No worries - hopefully my new answer matches what you're after. –  JohnLBevan Nov 5 '12 at 23:47

1 Answer 1

up vote 0 down vote accepted

Try This:

--setup
create table #fa00100 (assetId int, assetindex int, acquisitionCost int, dateAcquired date)
create table #fa00200 (assetIndex int, moDepreciateRate int, fullyDeprFlag nchar(1), fullyDeprFlagBit bit)

insert #fa00100 
      select 1, 1, 100, '2012-01-09'
union select 2, 2, 500, '2012-05-09'
insert #fa00200
      select 1, 10, 'N', 0
union select 2, 15, 'Y', 1

.

--solution
create table #dates (d date not null primary key clustered)
declare @sql nvarchar(max)
, @pivotCols nvarchar(max)
, @thisMonth date
, @noMonths int = 4

set @thisMonth = cast(1 + GETUTCDATE() - DAY(getutcdate()) as date)
select @thisMonth
while @noMonths > 0
begin
    insert #dates select DATEADD(month,@noMonths,@thisMonth) 
    set @noMonths = @noMonths - 1
end

select @sql = ISNULL(@sql + NCHAR(10) + ',', '') 
--+ ' A.acquisitionCost - (B.moDepreciateRate * DATEDIFF(month,dateAcquired,''' + convert(nvarchar(8), d, 112) + ''')) ' --Original Line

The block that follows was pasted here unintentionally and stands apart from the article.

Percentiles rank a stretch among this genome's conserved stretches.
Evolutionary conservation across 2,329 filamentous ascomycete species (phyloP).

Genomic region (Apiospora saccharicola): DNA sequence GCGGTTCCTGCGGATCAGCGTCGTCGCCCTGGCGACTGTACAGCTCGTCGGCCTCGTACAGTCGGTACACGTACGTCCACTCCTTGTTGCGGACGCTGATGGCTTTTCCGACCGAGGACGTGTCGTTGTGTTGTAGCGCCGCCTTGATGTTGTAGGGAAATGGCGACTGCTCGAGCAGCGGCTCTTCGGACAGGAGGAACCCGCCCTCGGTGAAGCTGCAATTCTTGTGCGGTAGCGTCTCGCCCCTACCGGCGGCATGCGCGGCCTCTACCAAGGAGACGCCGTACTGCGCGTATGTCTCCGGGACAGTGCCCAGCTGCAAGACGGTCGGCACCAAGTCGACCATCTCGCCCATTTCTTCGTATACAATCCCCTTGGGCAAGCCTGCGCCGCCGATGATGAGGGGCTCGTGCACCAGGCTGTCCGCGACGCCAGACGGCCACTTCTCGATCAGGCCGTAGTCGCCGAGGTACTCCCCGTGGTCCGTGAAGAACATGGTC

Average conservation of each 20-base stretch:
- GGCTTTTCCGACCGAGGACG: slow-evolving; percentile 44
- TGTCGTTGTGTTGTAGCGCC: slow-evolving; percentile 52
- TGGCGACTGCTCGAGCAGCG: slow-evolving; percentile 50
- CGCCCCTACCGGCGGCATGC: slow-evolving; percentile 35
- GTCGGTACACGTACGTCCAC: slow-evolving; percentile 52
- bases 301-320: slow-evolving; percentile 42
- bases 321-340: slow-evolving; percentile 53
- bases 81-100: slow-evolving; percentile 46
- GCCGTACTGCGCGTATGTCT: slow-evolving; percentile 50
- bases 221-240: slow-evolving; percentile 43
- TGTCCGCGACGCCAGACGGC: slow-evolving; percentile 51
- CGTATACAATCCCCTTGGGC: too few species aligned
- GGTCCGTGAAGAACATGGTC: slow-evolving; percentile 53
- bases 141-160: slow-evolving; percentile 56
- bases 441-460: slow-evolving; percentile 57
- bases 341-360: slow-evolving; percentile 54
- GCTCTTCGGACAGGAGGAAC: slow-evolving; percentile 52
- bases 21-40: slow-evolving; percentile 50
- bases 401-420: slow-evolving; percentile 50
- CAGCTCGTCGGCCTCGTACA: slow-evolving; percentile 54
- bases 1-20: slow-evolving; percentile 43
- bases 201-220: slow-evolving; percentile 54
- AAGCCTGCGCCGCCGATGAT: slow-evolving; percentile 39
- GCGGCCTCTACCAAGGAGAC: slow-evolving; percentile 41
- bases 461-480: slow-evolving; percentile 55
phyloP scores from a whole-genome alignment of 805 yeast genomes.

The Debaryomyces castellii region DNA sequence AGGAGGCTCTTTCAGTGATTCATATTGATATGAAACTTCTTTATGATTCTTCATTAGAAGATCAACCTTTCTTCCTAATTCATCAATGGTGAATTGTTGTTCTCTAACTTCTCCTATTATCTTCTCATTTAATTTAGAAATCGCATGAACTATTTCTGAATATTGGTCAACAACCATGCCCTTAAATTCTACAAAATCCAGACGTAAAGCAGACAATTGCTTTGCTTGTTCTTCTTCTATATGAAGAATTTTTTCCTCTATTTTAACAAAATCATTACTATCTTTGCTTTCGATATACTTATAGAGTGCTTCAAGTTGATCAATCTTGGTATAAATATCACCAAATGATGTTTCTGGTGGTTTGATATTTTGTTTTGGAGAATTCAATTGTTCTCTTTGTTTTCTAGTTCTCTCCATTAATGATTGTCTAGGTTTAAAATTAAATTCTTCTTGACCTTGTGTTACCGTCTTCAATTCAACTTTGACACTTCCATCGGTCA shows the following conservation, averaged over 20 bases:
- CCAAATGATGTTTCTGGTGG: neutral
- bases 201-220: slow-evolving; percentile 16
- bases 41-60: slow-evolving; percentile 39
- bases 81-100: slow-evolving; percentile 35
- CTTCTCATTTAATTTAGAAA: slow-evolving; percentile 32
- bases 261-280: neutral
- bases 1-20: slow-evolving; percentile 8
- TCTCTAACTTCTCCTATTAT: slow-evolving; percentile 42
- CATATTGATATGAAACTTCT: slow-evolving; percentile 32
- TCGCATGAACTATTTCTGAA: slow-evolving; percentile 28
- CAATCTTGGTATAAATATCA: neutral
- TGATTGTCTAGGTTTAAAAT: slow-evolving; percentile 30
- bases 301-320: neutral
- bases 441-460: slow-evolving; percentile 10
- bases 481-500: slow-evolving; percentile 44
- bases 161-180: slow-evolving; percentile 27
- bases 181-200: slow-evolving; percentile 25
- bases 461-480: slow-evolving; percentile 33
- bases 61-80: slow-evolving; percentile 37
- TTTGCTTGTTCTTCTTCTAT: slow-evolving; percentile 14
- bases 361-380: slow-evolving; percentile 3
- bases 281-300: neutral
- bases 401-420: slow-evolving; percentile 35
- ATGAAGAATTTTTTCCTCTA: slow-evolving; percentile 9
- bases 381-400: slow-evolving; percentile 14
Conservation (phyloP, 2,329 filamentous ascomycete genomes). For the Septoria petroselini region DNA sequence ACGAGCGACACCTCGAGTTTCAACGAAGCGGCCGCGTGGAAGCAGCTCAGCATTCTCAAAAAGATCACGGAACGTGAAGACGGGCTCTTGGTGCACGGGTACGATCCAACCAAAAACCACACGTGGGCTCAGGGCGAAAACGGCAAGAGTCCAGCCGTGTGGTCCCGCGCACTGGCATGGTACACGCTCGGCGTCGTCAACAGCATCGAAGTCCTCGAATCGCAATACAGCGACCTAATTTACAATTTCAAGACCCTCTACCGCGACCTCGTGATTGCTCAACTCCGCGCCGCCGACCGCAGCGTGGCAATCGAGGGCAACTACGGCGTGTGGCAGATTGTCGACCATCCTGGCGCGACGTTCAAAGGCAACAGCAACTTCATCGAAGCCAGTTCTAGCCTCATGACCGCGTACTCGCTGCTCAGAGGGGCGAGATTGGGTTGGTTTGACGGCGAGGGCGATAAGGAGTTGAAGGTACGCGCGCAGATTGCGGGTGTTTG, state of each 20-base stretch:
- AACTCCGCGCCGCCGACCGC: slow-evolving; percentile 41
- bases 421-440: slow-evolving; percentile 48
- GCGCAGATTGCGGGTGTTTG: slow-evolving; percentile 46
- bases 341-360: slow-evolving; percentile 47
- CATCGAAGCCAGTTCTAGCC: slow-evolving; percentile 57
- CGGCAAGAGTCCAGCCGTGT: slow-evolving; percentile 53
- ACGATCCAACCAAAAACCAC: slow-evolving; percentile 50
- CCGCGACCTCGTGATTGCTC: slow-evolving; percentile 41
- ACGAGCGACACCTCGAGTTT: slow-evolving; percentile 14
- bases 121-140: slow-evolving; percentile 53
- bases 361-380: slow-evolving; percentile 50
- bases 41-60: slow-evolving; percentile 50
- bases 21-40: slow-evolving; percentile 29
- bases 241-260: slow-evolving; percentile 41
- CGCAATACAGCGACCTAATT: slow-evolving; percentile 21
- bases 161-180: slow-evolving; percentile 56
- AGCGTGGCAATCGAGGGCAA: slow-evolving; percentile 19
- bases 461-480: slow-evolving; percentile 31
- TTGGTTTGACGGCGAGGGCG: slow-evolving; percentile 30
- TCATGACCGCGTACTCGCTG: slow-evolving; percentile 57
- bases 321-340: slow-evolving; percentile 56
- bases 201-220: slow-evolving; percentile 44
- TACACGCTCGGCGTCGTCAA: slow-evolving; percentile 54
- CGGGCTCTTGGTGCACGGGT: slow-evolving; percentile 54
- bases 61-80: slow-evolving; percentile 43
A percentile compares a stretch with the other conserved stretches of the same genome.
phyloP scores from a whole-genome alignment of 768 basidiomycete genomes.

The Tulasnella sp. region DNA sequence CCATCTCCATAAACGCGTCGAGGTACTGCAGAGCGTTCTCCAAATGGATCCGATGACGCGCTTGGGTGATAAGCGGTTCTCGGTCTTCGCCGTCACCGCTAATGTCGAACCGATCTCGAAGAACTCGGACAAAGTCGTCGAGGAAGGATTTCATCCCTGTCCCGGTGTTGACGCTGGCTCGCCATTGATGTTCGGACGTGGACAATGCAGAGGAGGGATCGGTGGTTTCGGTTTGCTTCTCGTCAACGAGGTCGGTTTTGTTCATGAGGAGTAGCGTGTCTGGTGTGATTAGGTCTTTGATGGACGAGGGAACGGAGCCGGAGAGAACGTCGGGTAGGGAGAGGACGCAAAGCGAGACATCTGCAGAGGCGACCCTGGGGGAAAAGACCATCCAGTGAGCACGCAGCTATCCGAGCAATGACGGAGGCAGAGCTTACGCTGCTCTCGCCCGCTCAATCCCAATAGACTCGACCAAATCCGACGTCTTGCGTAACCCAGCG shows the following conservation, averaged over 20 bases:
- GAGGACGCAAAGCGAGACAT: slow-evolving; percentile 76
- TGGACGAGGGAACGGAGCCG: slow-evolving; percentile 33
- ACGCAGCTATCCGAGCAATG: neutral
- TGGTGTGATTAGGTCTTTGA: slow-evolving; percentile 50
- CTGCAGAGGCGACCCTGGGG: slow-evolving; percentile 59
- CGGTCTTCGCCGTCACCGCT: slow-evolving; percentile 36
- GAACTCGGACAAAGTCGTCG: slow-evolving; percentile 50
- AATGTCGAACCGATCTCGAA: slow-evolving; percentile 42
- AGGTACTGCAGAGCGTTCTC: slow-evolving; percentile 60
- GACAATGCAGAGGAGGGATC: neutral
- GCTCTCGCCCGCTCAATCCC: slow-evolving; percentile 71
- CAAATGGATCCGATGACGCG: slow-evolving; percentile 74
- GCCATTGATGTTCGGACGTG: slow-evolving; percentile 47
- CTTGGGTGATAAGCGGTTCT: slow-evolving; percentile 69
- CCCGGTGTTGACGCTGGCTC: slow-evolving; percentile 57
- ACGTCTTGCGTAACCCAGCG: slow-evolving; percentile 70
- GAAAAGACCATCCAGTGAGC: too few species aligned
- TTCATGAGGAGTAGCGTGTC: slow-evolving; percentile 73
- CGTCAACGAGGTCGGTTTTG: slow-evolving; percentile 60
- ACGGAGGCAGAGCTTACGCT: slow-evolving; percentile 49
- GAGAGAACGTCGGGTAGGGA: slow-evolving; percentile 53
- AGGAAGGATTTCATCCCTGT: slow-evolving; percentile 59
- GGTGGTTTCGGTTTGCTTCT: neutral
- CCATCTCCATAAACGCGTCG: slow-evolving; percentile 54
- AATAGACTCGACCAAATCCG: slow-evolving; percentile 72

+ ' case when A.acquisitionCost - (B.moDepreciateRate * DATEDIFF(month,dateAcquired,''' + convert(nvarchar(8), d, 112) + ''')) <= 0 then 0 else A.acquisitionCost - (B.moDepreciateRate * DATEDIFF(month,dateAcquired,''' + convert(nvarchar(8), d, 112) + ''')) end ' --new version

+ quotename(DATENAME(month, d) + '_' + right(cast(10000 + YEAR(d) as nvarchar(5)),4))
from #dates

set @sql = 'select A.assetid
, A.acquisitionCost
, B.moDepreciateRate 
,' + @sql + '
from #fa00100 A
inner join #fa00200 B 
    on A.assetindex = B.assetindex
where B.fullyDeprFlag = ''N''
and B.fullyDeprFlagBit = 0
'
--nb: B.fullyDeprFlag = ''N'' has double quotes to avoid the quotes from terminating the string
--I've also included fullyDeprFlagBit to show how the SQL would look if you had a bit column - that will perform much better and will save space over using a character column

print @sql
exec(@sql)

drop table #dates 

.

    --remove temp tables from setup
drop table #fa00100
drop table #fa00200